Dairy products are perishable in nature, and thus, innovative packaging plays a significant role in their storage, transportation and distribution.
Dairy products are perishable in nature, and thus, innovative packaging plays a significant role in their storage, transportation and distribution. It acts as a barrier to protect them against any physical, chemical and biological damage. As Indian consumers become health-conscious and more aware regarding the high nutritional value of dairy products, the demand for convenient and informative packaging continues to rise.
According IMARC Group estimates, the volume of retail unit for dairy packaging has increased owing to a significant shift from unpackaged and homemade dairy products to packaged variants. This can be highly accredited to factors such as growing hygiene concerns among consumers and hectic lifestyles which have facilitated the demand for ready-to-consume dairy products.
Despite an upward trend in milk procurement prices in the recent years, dairy companies have managed to survive largely on the back of improved revenues from value-added products.
For instance, Hatsun, Kwality and Parag Dairy have stepped up focus on value-added higher-margin dairy products so as to aid their revenue and margins. As per estimates, value-added products enjoy margins of 10-30%, against low margins of 4-5% which liquid milk entails. This has prompted many global players to enter India and commit big investments in VADPs.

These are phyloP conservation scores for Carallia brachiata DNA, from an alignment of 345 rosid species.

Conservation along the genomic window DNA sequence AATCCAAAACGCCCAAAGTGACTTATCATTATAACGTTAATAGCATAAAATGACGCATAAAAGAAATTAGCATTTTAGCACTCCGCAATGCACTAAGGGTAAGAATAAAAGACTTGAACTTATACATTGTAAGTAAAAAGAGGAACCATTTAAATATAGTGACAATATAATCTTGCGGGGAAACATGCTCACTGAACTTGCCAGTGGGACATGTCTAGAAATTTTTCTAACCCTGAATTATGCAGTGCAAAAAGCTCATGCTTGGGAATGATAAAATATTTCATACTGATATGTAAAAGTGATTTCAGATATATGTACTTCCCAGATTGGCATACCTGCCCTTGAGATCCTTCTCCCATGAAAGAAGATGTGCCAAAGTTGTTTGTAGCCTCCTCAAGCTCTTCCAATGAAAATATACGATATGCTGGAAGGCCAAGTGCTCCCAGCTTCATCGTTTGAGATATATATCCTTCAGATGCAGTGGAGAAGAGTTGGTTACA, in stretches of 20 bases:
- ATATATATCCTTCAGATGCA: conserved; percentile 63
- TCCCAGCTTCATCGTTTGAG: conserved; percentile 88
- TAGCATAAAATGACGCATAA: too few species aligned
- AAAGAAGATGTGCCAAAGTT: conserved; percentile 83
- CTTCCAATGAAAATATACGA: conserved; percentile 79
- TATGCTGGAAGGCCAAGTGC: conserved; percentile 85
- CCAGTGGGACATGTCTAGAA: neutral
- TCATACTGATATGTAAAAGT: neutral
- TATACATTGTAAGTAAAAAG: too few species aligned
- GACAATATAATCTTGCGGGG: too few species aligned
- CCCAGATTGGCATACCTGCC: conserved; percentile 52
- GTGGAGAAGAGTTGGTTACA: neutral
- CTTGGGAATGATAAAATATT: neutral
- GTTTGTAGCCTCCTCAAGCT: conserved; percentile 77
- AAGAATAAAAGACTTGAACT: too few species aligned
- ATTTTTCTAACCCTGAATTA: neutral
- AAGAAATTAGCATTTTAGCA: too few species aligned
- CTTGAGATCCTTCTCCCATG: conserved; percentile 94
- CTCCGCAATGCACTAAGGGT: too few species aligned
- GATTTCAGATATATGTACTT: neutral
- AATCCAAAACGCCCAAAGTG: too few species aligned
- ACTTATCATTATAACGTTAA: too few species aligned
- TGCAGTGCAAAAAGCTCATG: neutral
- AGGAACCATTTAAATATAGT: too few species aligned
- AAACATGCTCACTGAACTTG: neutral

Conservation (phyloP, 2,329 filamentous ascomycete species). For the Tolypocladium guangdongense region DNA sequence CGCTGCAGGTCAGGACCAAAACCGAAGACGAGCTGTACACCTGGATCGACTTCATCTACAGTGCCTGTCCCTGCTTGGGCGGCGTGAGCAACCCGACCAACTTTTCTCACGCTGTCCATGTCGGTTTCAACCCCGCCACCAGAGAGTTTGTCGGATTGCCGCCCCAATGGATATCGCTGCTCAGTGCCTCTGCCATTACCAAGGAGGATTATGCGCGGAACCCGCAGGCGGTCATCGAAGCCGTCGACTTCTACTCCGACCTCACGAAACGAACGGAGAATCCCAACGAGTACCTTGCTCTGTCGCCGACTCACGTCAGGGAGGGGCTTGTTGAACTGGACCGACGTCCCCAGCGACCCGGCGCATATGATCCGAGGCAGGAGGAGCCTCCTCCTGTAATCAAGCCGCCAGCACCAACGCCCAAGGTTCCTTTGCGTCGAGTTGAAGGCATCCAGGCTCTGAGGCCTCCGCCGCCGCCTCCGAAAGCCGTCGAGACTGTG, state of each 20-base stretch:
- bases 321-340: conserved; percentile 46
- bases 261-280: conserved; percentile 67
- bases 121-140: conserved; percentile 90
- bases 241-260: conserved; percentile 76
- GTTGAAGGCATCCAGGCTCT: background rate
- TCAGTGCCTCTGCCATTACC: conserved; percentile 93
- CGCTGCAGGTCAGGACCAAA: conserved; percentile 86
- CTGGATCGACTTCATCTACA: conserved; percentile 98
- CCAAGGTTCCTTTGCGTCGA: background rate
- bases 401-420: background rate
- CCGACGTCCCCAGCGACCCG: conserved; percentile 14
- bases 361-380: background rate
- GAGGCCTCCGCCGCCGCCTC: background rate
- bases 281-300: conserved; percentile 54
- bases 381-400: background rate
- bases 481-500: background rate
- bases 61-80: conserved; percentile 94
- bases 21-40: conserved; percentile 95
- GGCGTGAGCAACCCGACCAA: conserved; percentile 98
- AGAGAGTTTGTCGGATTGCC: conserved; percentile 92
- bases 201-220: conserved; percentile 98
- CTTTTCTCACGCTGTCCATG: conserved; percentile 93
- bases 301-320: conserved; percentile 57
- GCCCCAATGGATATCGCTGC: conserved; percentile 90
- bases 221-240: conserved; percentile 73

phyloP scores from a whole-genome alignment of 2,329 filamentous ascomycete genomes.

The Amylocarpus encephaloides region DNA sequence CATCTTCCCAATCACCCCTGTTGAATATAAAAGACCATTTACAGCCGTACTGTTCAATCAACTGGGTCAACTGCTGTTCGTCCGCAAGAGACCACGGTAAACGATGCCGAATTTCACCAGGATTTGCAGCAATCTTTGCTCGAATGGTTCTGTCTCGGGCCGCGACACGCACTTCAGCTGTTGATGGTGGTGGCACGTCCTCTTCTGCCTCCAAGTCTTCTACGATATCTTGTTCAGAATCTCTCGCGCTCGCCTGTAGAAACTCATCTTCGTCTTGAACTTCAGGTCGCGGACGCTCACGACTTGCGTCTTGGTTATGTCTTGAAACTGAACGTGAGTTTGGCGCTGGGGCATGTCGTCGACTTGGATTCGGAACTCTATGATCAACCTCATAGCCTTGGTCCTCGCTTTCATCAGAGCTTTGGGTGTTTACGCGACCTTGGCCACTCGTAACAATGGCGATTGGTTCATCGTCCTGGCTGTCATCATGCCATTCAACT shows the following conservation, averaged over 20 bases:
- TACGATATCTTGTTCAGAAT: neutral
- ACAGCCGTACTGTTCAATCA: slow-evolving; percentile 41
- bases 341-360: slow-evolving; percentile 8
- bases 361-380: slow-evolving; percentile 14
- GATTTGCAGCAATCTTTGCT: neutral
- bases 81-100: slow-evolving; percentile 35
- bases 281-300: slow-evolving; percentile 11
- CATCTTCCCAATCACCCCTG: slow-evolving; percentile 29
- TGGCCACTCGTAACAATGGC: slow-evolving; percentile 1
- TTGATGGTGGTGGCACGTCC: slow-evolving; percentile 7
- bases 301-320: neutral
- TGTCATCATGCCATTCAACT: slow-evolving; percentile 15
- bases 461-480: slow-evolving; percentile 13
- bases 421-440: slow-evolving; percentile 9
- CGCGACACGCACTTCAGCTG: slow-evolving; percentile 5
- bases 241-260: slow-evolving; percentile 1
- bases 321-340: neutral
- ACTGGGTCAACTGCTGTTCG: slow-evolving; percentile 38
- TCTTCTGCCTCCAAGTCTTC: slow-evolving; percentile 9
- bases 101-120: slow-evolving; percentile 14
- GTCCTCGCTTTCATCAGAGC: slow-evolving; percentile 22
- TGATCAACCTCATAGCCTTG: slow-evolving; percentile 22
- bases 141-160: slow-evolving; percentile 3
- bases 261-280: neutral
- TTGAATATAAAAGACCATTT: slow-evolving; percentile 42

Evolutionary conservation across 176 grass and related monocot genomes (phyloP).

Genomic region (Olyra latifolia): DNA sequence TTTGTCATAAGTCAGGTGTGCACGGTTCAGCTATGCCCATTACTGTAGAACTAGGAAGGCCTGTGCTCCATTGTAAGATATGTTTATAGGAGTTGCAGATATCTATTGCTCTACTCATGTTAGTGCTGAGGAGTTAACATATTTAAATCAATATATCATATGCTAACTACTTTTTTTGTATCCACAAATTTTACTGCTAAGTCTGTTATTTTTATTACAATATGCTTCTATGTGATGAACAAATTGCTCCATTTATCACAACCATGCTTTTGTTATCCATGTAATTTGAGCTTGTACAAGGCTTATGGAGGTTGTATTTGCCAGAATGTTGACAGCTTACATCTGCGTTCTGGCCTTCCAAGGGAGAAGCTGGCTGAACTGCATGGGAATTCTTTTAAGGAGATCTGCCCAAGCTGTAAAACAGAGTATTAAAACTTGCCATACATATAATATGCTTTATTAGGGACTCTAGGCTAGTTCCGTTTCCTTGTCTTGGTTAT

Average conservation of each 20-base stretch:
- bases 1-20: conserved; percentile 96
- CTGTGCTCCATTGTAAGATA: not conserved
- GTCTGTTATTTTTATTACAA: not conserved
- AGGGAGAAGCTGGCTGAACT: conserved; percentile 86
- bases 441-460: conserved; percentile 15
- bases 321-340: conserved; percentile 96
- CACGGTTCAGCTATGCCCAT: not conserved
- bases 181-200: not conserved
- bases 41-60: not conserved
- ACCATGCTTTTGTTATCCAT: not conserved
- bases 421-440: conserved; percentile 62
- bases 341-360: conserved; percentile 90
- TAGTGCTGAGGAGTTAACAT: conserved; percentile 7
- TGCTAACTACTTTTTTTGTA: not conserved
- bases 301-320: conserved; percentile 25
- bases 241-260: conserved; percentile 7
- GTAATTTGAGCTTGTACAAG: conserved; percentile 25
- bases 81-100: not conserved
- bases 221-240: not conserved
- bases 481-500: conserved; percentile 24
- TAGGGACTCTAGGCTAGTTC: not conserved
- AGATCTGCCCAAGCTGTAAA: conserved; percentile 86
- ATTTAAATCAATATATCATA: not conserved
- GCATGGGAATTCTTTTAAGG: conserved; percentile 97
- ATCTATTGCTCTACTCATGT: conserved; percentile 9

In order to increase their consumer base, manufacturers have been constantly targeting the young population by introducing attractive and aesthetically appealing packaging.They have also been expanding their distribution networks in lower-tier cities and rural areas. Additionally, tropical conditions and inadequate refrigeration facilities have prompted packaging firms to come up with innovative solutions, such as aseptic and UHT packaging to maintain the quality, and improve the shelf life of milk and other VADPs.
Some latest investments in India’s dairy packaging include Schreiber Dynamix’s Rs 100 crore-aseptic packaging plant in collaboration with Tetra Pack, and Uflex’s Rs 580 crore-aseptic plant. Mahindra Group introduced innovative poly packs for Saboro that turns blue on adulteration; Uflex launched a low-cost UHT poly pack to increase the shelf life of milk to almost a month. Owing to these ongoing technological advancements coupled with strong economic growth, the Indian market for premium dairy products is set to continue its double-digit growth.
The author is head — knowledge process operations, IMARC